Understanding the Visual Artists Rights Act
The Visual Artists Rights Act, or VARA, is a statute created by the federal government. The statute limits which works can be resold or destroyed. VARA only covers the following types of art, which must also be limited edition and must not exceed 200 copies:
If your work is featured as a photo in circulation of over 200 copies, the original work remains covered by VARA. For example, a photograph of a piece used in a book is not covered, but the physical original is.
VARA covers destruction in order to protect the reputation of the artist. If a work is destroyed without permission and displayed, it could be harmful to the artist’s reputation and business. VARA does not cover a destroyed work if:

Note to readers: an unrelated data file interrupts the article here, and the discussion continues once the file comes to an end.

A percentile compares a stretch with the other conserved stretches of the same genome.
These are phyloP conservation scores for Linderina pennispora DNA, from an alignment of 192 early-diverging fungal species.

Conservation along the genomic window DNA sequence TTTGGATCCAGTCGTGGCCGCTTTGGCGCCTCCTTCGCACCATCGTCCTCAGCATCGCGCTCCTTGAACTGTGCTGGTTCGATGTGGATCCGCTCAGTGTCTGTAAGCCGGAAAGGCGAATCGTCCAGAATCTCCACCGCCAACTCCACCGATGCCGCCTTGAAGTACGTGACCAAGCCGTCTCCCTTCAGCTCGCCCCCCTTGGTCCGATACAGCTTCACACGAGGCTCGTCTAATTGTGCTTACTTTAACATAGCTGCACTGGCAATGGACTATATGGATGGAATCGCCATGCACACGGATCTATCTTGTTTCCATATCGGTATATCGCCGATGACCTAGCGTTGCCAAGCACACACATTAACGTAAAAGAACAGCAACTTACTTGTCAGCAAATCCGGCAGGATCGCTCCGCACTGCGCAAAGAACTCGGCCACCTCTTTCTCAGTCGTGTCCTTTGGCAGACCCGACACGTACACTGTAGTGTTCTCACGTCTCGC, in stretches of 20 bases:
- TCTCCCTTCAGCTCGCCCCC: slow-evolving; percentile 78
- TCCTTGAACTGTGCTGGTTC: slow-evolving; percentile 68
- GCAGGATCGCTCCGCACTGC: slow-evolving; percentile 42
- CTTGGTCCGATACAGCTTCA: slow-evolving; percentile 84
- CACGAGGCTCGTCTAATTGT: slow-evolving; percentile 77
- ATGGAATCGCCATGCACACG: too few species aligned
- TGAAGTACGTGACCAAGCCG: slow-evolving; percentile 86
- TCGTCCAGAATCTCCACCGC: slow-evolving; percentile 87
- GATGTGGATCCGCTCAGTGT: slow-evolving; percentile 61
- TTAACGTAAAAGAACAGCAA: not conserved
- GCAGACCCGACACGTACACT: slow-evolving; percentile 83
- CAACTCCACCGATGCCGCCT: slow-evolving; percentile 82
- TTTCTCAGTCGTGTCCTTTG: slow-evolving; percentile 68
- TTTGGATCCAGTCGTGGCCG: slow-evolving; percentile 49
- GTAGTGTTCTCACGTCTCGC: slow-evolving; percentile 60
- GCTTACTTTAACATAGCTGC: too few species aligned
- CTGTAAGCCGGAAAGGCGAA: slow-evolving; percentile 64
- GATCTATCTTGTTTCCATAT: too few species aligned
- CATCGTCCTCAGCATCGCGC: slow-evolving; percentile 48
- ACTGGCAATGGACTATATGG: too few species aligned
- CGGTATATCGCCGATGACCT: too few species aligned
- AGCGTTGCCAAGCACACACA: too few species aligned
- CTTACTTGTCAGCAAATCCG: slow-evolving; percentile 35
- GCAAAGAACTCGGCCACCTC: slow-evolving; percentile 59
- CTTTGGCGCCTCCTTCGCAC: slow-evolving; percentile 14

- The work was created prior to the 1990 passing of VARA
- The artist gives written permission for destruction
- Deterioration or destruction due to natural causes, including time and degrading materials
- The creator is no longer living. Unlike copy right law, VARA protected works may be destroyed once the artist dies.
Commissioned works are not covered by VARA. When an artist is hired, they produce a work under the ownership of someone else, who is granted copyright protection.
Besides destruction, VARA protects the piece of work from any modification that is not authorized by the original artist.
Contact an Intellectual Property Lawyer
The destruction of your art can harm your reputation and ability to profit from future works. If you feel that your work was unfairly destroyed, or resold to someone intending to destroy the piece, you may be protected by VARA. To learn more, contact intellectual property lawyers Gagnon, Peacock & Vereeke, P.C. At their Dallas office by dialing (214) 317-4448.